Distinctions need to be made
Yet this magical, delicious Shabbat reminded me of the eternal truth of Shabbat, which is a refraction of the eternal truth of being alive: all of life is a balance of life and death. Judaism traditionally has laws about this. We bungle the translation and call them “purity” laws. What we’re really talking about are ancient ways to distinguish the living from the dead. As we continue our walk through this narrow place, this modern-day Mitzrayim, may we find the ways to allow ourselves to thrive despite the severe restrictions that surround us. If you are struggling to pay for your next meal or your next rent bill, you’re probably really angry reading my words. I deeply understand how lucky I am to be securely held by the love of my family in my home, in a community where I do not have to fear that my neighbors will spit on my Chinese Jewish kids. (Seriously, stop blaming Asians for this pandemic. It took an entire world to bungle the response to this.)
Choosing to Thrive
I am making a conscious choice to begin living differently in my second week of living with my entire family always under the same roof than I did my first week. I will be more conscientious of my time reading the news and interacting with social media.
I will not try to know how many new cases have been confirmed more than once a day. Since most of the country does not have enough supplies to perform tests; how much do the numbers really mean?
I will ground myself in the aspects of life that I have control over: my interactions with my family, my obligations to my communities, and my rabbinical studies.
I will make time for gratitude every day.
I will make time for prayer every day.
I will read a physical book every day.
I will tell my family I love them every day.
I will be present to the Present; to my physical body and the bodies around me.
And I will never give up hope. We are all deeply connected, beyond this mortal coil. May our bodies remain strong, our social distance complete, and may we be there for one another when we need help.
We are called by Torah to be a holy people. Big assignment.
What is holiness? How can we experience holiness beyond ourselves, within
community? My questions about this idea led me to explore ethics and mysticism,
Mussar and Kabbalah.
A Kabbalistic leader called Sfat Emet said: “First we set
right our actions; then we listen. Then comes the time to correct our deeds.”
Mussar is straightening our thoughts, feelings, and actions
with those around us – it is how we correct our deeds.
How can I grow by correcting my deeds? Well, maybe I can try
not to speak from anger. Be compassionate to the souls around me. Recognize
that my journey is only one story among billions occurring during this blink of
the universe. We each live a unique story. I can try to understand yours.
Perhaps we can each minimize the control of our Yetzer HaRa, our
inclination towards destructiveness. We can remind ourselves to get enough
sleep, to not give in to every passing fancy on the internet. We can try to be fully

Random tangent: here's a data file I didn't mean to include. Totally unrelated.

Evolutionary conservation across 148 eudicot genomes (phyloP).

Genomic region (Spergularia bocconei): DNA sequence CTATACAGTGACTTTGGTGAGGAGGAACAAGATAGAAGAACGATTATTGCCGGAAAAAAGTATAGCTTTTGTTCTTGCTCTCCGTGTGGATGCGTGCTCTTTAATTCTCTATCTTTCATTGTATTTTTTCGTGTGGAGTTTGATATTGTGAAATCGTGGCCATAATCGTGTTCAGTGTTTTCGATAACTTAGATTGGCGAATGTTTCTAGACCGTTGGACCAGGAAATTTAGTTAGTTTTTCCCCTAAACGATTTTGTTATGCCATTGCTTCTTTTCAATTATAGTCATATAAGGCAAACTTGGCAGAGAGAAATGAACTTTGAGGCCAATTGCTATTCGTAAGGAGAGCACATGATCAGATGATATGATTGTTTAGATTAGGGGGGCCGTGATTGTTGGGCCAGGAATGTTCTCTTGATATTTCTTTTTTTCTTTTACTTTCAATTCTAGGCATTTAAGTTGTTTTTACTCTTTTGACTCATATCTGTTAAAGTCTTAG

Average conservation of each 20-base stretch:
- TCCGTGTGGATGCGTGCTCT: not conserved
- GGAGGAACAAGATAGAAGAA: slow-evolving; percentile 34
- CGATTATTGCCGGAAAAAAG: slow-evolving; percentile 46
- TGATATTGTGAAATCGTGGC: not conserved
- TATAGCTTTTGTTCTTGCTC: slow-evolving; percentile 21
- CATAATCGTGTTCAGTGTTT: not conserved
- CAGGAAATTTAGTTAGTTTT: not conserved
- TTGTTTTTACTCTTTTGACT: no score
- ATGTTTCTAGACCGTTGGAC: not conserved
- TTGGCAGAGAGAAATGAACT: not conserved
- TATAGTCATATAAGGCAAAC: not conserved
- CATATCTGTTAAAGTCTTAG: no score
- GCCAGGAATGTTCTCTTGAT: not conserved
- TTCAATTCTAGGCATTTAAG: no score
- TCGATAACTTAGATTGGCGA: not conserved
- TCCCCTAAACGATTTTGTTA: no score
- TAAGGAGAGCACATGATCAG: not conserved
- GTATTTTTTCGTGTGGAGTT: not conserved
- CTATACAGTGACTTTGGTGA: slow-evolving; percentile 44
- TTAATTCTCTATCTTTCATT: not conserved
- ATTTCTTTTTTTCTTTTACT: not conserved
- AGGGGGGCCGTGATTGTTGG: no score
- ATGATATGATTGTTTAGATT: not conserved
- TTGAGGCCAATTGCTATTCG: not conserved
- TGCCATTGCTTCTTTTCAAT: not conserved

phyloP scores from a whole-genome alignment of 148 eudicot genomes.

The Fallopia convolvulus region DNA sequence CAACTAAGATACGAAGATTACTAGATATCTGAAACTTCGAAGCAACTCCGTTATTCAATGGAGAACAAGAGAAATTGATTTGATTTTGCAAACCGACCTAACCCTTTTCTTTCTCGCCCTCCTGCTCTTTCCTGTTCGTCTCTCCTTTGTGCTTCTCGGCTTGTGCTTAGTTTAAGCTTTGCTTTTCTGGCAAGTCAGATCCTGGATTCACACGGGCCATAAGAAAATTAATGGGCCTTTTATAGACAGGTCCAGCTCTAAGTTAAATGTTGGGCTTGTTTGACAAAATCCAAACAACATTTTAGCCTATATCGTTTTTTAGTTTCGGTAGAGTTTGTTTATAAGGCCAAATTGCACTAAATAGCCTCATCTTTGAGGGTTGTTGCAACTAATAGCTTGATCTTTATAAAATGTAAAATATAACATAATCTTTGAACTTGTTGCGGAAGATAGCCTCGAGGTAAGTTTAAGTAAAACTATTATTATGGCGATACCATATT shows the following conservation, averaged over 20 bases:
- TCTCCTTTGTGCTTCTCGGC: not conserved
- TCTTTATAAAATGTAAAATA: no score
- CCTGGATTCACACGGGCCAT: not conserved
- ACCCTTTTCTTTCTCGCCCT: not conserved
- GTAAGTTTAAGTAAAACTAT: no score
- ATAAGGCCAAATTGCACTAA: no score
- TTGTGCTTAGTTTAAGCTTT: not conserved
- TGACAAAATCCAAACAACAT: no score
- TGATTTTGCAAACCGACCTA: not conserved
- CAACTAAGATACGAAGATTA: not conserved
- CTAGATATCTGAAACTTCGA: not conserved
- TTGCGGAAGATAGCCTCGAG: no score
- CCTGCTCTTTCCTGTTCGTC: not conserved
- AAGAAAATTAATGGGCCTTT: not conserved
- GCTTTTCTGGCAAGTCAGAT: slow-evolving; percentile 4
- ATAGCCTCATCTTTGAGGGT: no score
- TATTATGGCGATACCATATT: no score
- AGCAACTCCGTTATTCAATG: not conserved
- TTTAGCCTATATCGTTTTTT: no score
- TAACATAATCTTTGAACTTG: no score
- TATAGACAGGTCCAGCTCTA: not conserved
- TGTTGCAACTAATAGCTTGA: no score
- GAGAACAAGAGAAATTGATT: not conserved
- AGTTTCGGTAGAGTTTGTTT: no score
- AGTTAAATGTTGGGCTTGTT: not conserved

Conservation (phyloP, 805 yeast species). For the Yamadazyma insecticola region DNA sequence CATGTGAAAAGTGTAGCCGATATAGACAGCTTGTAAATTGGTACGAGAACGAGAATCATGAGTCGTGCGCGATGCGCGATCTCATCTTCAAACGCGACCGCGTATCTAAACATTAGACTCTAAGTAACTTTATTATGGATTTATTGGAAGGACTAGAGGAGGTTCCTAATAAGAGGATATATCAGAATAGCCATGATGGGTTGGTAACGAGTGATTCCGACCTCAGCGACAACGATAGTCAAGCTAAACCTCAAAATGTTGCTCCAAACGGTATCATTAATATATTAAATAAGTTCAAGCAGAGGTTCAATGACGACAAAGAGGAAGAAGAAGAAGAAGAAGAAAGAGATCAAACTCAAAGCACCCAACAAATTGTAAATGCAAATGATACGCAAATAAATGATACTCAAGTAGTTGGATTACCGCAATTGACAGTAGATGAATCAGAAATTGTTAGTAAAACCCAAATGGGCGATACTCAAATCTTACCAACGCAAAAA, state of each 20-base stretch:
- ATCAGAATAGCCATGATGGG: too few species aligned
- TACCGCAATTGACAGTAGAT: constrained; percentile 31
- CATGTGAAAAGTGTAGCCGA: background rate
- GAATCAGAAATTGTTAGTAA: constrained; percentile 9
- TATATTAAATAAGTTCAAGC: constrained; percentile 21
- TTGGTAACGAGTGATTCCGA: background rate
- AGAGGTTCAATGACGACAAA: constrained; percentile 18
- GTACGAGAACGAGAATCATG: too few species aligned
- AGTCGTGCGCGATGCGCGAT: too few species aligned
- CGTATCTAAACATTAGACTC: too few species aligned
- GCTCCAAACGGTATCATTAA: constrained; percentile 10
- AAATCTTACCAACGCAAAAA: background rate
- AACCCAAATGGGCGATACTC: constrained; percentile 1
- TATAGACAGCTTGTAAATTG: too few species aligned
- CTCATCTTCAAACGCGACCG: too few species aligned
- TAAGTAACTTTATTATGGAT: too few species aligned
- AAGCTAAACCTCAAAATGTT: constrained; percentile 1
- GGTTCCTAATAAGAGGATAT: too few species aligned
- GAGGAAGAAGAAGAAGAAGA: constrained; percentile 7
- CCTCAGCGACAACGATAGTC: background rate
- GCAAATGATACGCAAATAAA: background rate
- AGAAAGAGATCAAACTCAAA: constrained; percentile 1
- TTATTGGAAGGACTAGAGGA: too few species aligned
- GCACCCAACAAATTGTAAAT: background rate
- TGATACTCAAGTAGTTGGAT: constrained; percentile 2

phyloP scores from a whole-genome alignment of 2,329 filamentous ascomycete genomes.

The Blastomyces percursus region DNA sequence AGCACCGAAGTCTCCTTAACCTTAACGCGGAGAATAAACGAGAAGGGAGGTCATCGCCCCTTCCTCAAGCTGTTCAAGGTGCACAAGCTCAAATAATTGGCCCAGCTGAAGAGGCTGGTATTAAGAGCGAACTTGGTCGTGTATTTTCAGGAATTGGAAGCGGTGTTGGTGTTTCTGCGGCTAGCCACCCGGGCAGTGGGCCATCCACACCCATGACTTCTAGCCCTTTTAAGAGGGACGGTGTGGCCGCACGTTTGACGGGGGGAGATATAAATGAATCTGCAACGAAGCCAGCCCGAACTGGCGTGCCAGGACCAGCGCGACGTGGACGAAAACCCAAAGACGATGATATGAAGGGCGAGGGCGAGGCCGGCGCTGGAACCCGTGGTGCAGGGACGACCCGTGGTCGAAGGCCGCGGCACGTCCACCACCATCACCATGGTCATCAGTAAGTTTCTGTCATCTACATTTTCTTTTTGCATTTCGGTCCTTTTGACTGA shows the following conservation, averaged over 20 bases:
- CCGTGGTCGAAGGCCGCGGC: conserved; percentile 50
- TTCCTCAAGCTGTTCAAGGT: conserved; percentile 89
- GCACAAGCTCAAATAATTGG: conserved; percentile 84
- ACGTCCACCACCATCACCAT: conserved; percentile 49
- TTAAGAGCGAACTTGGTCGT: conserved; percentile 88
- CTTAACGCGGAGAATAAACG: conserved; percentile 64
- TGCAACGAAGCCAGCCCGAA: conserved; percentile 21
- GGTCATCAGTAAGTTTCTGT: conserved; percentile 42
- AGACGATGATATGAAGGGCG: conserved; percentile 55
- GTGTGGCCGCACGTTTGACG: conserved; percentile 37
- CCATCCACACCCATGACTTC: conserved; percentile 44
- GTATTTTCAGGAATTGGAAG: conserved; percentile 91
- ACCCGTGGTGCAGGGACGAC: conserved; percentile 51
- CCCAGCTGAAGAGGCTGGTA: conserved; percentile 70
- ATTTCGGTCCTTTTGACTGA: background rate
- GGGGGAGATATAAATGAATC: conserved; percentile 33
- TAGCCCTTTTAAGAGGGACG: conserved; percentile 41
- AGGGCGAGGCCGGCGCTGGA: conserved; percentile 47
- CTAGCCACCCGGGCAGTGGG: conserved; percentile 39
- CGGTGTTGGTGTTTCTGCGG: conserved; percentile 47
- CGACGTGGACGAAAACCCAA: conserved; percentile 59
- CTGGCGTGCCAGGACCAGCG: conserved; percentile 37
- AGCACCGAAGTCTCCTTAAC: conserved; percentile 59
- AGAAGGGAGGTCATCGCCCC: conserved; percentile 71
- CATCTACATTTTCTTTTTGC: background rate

present to our lives.
Seeking to act with straightness can help us walk into the Garden of Faith. We can choose the will to break bad habits. Choosing to pray and study wisdom texts can affirm the nurturing presence of the Ground of Being.
All of these actions help us learn about the holiness that
pulses through the universe. Without right action, without Mussar, there is no
Receiving, there is no Kabbalah. The Concealed Wisdom, Chochmah Nistar, is a
false shadow without right action. We can really be a holy people and live in
alignment with the Good in all of us.
Let’s go for it. Each of us finding, as best we can, the path
that helps us become a wholly good person.
May we each find the courage to transform ourselves, to bring about constant renewal, and through our transformation be the Anshei Kedoshim we are called to be.
This d’var Torah was originally written for the final week of Davennen Leadership Training Institute. I had the honor of being one of three people to “lab” my d’var and receive editing advice from Rabbi Marcia Prager. Her version cut out many of the paragraphs regarding Kabbalah, in favor of laser focusing on good actions as the only real tangible thing we can do in this life. She looked me in the eye and said, “I don’t know what holiness is; do you?” Rabbi Prager, one of the holiest people I know, said that to me. Since Judaism is full of sanctification and drawing us towards holiness, I decided to keep my thoughts about it as this thought piece moves forward. I spoke of it at Temple Beth Israel of Highland Park & Eagle Rock this Shabbat, which gave me the opportunity to again witness how difficult it is for me to speak for us. Not because I want to talk at people (heaven forbid!); but because I am still finding my voice to speak on behalf of other people. I am so hesitant to assume that anyone else is seeking what I’m seeking that I default to “I” language, as I am in this explanatory note. So thank you, Reb Marcia, DLTI, and the good people of TBI, for helping me find my voice.